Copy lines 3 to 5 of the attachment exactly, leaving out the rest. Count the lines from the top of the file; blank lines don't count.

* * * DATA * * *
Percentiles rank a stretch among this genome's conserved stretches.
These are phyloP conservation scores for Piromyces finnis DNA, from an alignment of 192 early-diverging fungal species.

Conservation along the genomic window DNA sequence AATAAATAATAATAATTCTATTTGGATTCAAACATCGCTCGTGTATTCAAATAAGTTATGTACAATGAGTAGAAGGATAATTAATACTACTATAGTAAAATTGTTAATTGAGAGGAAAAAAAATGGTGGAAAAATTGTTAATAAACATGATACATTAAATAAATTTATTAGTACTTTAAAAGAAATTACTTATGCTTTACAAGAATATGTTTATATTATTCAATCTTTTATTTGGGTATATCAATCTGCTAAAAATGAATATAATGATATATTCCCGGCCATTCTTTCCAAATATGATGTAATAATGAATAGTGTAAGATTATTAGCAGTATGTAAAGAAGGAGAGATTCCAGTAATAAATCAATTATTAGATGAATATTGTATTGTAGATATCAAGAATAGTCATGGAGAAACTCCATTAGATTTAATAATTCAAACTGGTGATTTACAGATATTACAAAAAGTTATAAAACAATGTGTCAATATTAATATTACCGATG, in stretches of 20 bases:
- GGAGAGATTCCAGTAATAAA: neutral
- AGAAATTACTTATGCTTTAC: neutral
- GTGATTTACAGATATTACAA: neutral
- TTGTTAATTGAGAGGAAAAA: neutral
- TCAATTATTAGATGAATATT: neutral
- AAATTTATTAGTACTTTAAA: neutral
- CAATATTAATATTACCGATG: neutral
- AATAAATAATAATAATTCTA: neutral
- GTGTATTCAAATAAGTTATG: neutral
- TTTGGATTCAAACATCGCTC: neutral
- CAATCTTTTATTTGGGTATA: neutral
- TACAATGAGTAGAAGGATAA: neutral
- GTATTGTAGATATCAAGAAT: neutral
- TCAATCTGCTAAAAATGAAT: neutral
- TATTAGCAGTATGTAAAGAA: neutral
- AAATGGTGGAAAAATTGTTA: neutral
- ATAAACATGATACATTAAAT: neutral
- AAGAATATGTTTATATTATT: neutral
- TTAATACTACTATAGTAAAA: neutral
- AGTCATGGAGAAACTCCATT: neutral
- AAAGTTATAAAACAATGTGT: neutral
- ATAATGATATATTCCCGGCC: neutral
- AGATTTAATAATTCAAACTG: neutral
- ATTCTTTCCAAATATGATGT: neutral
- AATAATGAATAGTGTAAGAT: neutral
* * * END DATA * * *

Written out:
Conservation along the genomic window DNA sequence AATAAATAATAATAATTCTATTTGGATTCAAACATCGCTCGTGTATTCAAATAAGTTATGTACAATGAGTAGAAGGATAATTAATACTACTATAGTAAAATTGTTAATTGAGAGGAAAAAAAATGGTGGAAAAATTGTTAATAAACATGATACATTAAATAAATTTATTAGTACTTTAAAAGAAATTACTTATGCTTTACAAGAATATGTTTATATTATTCAATCTTTTATTTGGGTATATCAATCTGCTAAAAATGAATATAATGATATATTCCCGGCCATTCTTTCCAAATATGATGTAATAATGAATAGTGTAAGATTATTAGCAGTATGTAAAGAAGGAGAGATTCCAGTAATAAATCAATTATTAGATGAATATTGTATTGTAGATATCAAGAATAGTCATGGAGAAACTCCATTAGATTTAATAATTCAAACTGGTGATTTACAGATATTACAAAAAGTTATAAAACAATGTGTCAATATTAATATTACCGATG, in stretches of 20 bases:
- GGAGAGATTCCAGTAATAAA: neutral
- AGAAATTACTTATGCTTTAC: neutral